To experimentally test the primer pairs, we obtained genomic DNA from the Biodefense and Emerging Infections (BEI) Research Resources Repository for the following species: Trypanosoma brucei (NR-49828), Giardia intestinalis (NR-15894), Cryptosporidium parvum (NR2519), Leishmania tropica (NR-50127), Encephalitozoon cuniculi (NR-13510), Schistosoma mansoni (NR28910), and Acanthocheilonema viteae (NR-48884). Genomic DNA from Dictyostelium discoideum and Theileria parva were kindly provided by Drs. O’Connor and Carneiro Da Silva. All parasite DNAs were mixed in roughly equal concentration to generate a single pool that was then either analyzed independently or mixed together with DNA from E. coli, human, and Anopheles DNA. Since some samples contained host DNA, the exact concentration of each parasite DNA is unknown.

We also analyzed uncharacterized biological and environmental samples. We extracted DNA from four soil samples collected near Baltimore, MD (approximatively 0.25 g each), which we diluted both 1:10 and 1:100 to avoid PCR inhibition. We extracted three water samples collected in the Potomac river (approximately 50 mL each) using the PowerSoil DNA isolation kit (Qiagen). We also extracted DNA from the entire content of three CDC CO2-baited light traps placed overnight in suburban areas of Maryland. Lastly, we pooled human stool DNA samples collected in Mirpur, Bangladesh, into two pools (~ 96 each).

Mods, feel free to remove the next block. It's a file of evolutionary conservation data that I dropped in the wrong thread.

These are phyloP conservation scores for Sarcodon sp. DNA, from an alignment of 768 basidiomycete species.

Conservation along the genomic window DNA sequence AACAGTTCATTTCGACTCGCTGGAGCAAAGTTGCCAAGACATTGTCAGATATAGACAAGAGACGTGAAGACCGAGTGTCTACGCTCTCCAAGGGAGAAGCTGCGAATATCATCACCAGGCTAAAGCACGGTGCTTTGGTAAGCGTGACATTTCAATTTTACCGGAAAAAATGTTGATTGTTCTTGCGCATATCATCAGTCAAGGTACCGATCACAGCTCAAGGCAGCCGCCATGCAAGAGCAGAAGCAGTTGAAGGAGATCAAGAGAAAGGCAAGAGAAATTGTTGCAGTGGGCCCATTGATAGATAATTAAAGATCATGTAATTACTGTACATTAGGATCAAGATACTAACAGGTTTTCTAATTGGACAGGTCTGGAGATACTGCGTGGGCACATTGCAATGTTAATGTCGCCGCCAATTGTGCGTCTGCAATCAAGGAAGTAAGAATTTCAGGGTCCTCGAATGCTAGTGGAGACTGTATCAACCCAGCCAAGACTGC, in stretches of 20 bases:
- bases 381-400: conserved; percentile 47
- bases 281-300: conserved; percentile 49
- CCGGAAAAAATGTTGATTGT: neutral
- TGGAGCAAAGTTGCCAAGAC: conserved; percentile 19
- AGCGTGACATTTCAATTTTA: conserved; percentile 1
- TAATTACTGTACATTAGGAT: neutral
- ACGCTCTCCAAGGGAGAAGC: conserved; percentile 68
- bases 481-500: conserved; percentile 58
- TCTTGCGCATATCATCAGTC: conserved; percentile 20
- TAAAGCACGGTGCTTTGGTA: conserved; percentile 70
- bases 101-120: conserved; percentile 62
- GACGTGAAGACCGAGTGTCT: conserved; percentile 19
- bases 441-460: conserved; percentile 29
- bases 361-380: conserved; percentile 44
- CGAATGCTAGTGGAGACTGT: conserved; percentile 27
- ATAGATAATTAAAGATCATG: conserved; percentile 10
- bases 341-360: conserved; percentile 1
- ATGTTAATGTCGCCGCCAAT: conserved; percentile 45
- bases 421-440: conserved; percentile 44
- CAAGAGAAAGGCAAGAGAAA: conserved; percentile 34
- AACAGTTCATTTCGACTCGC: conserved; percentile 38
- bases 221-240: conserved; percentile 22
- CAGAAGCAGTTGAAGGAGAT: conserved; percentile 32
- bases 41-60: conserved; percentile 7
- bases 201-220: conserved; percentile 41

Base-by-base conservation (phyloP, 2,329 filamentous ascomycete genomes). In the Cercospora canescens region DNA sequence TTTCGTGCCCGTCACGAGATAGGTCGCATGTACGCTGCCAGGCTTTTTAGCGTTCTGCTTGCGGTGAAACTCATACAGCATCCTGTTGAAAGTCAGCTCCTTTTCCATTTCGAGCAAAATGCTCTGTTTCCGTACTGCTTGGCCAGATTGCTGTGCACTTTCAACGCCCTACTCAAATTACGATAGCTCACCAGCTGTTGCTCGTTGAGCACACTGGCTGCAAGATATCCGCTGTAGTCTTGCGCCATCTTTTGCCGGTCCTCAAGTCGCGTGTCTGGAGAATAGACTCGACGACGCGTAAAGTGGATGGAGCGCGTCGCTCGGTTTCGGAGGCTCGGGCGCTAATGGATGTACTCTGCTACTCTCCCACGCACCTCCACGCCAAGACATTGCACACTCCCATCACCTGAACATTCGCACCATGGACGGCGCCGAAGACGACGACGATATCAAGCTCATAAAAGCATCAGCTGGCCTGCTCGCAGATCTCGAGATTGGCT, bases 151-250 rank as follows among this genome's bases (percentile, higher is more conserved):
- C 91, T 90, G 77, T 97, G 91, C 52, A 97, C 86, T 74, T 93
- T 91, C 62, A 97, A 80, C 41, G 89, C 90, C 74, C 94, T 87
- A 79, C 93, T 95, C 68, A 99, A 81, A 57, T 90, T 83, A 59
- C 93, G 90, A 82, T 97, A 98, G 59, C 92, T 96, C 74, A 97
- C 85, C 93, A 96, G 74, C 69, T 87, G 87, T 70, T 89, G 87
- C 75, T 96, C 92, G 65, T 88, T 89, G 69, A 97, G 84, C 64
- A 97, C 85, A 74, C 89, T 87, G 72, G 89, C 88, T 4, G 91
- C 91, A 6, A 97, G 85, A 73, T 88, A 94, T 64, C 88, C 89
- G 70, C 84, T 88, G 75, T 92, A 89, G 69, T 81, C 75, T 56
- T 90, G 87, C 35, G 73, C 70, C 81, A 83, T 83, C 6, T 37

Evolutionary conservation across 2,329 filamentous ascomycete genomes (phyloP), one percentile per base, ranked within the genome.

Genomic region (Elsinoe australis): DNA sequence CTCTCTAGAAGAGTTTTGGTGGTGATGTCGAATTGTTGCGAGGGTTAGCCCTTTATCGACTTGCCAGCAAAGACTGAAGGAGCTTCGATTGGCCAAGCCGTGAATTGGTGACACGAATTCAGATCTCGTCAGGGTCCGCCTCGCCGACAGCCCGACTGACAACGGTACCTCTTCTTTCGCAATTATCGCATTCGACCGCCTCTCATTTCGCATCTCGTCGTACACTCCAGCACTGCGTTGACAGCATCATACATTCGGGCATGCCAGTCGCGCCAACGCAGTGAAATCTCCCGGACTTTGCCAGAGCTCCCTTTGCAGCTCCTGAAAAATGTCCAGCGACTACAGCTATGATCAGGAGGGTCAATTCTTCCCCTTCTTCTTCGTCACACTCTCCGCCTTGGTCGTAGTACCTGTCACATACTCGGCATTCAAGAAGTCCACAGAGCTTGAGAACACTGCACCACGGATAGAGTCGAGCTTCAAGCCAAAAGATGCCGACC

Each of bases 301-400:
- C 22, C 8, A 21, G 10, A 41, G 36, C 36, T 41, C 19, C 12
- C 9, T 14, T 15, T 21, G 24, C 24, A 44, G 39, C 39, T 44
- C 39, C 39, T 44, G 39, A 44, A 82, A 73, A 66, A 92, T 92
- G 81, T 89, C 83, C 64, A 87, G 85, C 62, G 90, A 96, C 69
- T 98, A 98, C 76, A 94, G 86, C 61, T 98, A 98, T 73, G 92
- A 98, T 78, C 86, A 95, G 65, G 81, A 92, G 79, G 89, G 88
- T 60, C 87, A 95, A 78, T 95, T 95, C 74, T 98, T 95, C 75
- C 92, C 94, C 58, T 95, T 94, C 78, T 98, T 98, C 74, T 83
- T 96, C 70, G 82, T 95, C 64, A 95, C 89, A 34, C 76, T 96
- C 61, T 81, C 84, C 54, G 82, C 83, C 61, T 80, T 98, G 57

PCR amplification and high-throughput sequencing

We amplified DNA extracted from each sample (as well as 83 negative controls) with each primer pair using the GoTaq® DNA polymerase (Promega) under the following conditions: initial denaturing step at 95 °C followed by 40 cycles of 95 °C for 30 s, 50 °C for 30 s, and 72 °C for 30 s. A final extension at 72 °C for 10 min was followed by incubation at 4 °C. For the Blastocystis, Apicomplexa A, Parabasalia, and Nematoda B primers that generated large amount of primer dimers when no DNA template was present, we spiked each PCR reaction with 0.01 ng of an artificial construct to decrease primer dimerization and digested it before sequencing (see “Prevention of dimer formation using artificial construct template” below). We then pooled all PCR products generated from one DNA sample and performed a second PCR to incorporate at the end of each molecule (i) a unique oligonucleotide “barcode” specific to each sample and (ii) DNA sequences complementary to the Illumina sequencing primers (Fig. 1) [49, 50]. We then pooled all resulting barcoded libraries (each containing all PCR products amplified from each sample) and sequenced them simultaneously on an Illumina HiSeq 2500 to generate 300 bp paired-end reads.

Bioinformatic analyses